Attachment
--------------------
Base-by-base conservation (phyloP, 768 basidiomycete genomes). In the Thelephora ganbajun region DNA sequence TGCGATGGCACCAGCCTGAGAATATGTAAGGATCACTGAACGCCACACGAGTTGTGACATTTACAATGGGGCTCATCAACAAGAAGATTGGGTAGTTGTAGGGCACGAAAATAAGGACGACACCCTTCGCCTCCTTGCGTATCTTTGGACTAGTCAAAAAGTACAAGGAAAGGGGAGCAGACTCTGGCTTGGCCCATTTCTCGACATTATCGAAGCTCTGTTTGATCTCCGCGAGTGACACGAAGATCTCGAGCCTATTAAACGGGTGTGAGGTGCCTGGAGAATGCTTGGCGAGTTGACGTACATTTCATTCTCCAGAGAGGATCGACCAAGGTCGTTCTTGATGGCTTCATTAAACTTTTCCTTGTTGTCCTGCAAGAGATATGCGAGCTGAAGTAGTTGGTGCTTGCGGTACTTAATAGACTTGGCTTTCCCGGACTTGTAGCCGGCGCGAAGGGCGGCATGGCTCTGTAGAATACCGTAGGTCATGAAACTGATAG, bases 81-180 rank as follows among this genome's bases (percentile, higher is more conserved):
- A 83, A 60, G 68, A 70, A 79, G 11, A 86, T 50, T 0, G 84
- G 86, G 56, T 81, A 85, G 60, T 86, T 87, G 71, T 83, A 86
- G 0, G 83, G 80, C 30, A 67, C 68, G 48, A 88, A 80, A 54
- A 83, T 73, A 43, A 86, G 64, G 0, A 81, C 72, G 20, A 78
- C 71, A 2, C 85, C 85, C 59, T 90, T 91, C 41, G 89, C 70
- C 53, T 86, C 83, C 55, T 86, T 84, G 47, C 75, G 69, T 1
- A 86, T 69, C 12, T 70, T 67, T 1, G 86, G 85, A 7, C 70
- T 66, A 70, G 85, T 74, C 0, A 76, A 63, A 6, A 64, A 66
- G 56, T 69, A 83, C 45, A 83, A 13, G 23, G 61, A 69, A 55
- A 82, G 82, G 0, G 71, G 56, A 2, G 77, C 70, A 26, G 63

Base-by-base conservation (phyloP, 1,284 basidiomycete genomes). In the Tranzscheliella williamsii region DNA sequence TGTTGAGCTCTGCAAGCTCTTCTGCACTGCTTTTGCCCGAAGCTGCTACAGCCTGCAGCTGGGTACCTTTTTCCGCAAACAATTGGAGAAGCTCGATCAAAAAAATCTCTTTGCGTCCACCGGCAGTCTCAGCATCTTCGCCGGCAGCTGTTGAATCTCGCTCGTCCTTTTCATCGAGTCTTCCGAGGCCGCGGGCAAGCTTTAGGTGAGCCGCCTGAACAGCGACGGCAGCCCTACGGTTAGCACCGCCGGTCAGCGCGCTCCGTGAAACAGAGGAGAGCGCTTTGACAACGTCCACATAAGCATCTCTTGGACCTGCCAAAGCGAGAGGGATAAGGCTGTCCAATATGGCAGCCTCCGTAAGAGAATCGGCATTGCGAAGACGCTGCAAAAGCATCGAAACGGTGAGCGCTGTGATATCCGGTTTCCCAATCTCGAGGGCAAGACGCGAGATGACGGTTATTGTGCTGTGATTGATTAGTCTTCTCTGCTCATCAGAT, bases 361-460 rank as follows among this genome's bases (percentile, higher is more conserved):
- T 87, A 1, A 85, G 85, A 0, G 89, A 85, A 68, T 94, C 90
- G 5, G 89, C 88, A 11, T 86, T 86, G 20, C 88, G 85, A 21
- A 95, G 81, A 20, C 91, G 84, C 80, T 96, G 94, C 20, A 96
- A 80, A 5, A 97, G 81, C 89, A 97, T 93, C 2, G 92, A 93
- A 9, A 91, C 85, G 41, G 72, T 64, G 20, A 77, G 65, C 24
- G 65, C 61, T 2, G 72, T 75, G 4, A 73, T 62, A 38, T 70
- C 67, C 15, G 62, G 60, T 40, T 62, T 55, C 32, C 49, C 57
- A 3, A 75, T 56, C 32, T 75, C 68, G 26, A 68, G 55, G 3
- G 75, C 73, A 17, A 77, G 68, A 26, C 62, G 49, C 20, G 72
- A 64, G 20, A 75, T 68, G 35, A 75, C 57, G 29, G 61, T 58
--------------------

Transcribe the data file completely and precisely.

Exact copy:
Base-by-base conservation (phyloP, 768 basidiomycete genomes). In the Thelephora ganbajun region DNA sequence TGCGATGGCACCAGCCTGAGAATATGTAAGGATCACTGAACGCCACACGAGTTGTGACATTTACAATGGGGCTCATCAACAAGAAGATTGGGTAGTTGTAGGGCACGAAAATAAGGACGACACCCTTCGCCTCCTTGCGTATCTTTGGACTAGTCAAAAAGTACAAGGAAAGGGGAGCAGACTCTGGCTTGGCCCATTTCTCGACATTATCGAAGCTCTGTTTGATCTCCGCGAGTGACACGAAGATCTCGAGCCTATTAAACGGGTGTGAGGTGCCTGGAGAATGCTTGGCGAGTTGACGTACATTTCATTCTCCAGAGAGGATCGACCAAGGTCGTTCTTGATGGCTTCATTAAACTTTTCCTTGTTGTCCTGCAAGAGATATGCGAGCTGAAGTAGTTGGTGCTTGCGGTACTTAATAGACTTGGCTTTCCCGGACTTGTAGCCGGCGCGAAGGGCGGCATGGCTCTGTAGAATACCGTAGGTCATGAAACTGATAG, bases 81-180 rank as follows among this genome's bases (percentile, higher is more conserved):
- A 83, A 60, G 68, A 70, A 79, G 11, A 86, T 50, T 0, G 84
- G 86, G 56, T 81, A 85, G 60, T 86, T 87, G 71, T 83, A 86
- G 0, G 83, G 80, C 30, A 67, C 68, G 48, A 88, A 80, A 54
- A 83, T 73, A 43, A 86, G 64, G 0, A 81, C 72, G 20, A 78
- C 71, A 2, C 85, C 85, C 59, T 90, T 91, C 41, G 89, C 70
- C 53, T 86, C 83, C 55, T 86, T 84, G 47, C 75, G 69, T 1
- A 86, T 69, C 12, T 70, T 67, T 1, G 86, G 85, A 7, C 70
- T 66, A 70, G 85, T 74, C 0, A 76, A 63, A 6, A 64, A 66
- G 56, T 69, A 83, C 45, A 83, A 13, G 23, G 61, A 69, A 55
- A 82, G 82, G 0, G 71, G 56, A 2, G 77, C 70, A 26, G 63

Base-by-base conservation (phyloP, 1,284 basidiomycete genomes). In the Tranzscheliella williamsii region DNA sequence TGTTGAGCTCTGCAAGCTCTTCTGCACTGCTTTTGCCCGAAGCTGCTACAGCCTGCAGCTGGGTACCTTTTTCCGCAAACAATTGGAGAAGCTCGATCAAAAAAATCTCTTTGCGTCCACCGGCAGTCTCAGCATCTTCGCCGGCAGCTGTTGAATCTCGCTCGTCCTTTTCATCGAGTCTTCCGAGGCCGCGGGCAAGCTTTAGGTGAGCCGCCTGAACAGCGACGGCAGCCCTACGGTTAGCACCGCCGGTCAGCGCGCTCCGTGAAACAGAGGAGAGCGCTTTGACAACGTCCACATAAGCATCTCTTGGACCTGCCAAAGCGAGAGGGATAAGGCTGTCCAATATGGCAGCCTCCGTAAGAGAATCGGCATTGCGAAGACGCTGCAAAAGCATCGAAACGGTGAGCGCTGTGATATCCGGTTTCCCAATCTCGAGGGCAAGACGCGAGATGACGGTTATTGTGCTGTGATTGATTAGTCTTCTCTGCTCATCAGAT, bases 361-460 rank as follows among this genome's bases (percentile, higher is more conserved):
- T 87, A 1, A 85, G 85, A 0, G 89, A 85, A 68, T 94, C 90
- G 5, G 89, C 88, A 11, T 86, T 86, G 20, C 88, G 85, A 21
- A 95, G 81, A 20, C 91, G 84, C 80, T 96, G 94, C 20, A 96
- A 80, A 5, A 97, G 81, C 89, A 97, T 93, C 2, G 92, A 93
- A 9, A 91, C 85, G 41, G 72, T 64, G 20, A 77, G 65, C 24
- G 65, C 61, T 2, G 72, T 75, G 4, A 73, T 62, A 38, T 70
- C 67, C 15, G 62, G 60, T 40, T 62, T 55, C 32, C 49, C 57
- A 3, A 75, T 56, C 32, T 75, C 68, G 26, A 68, G 55, G 3
- G 75, C 73, A 17, A 77, G 68, A 26, C 62, G 49, C 20, G 72
- A 64, G 20, A 75, T 68, G 35, A 75, C 57, G 29, G 61, T 58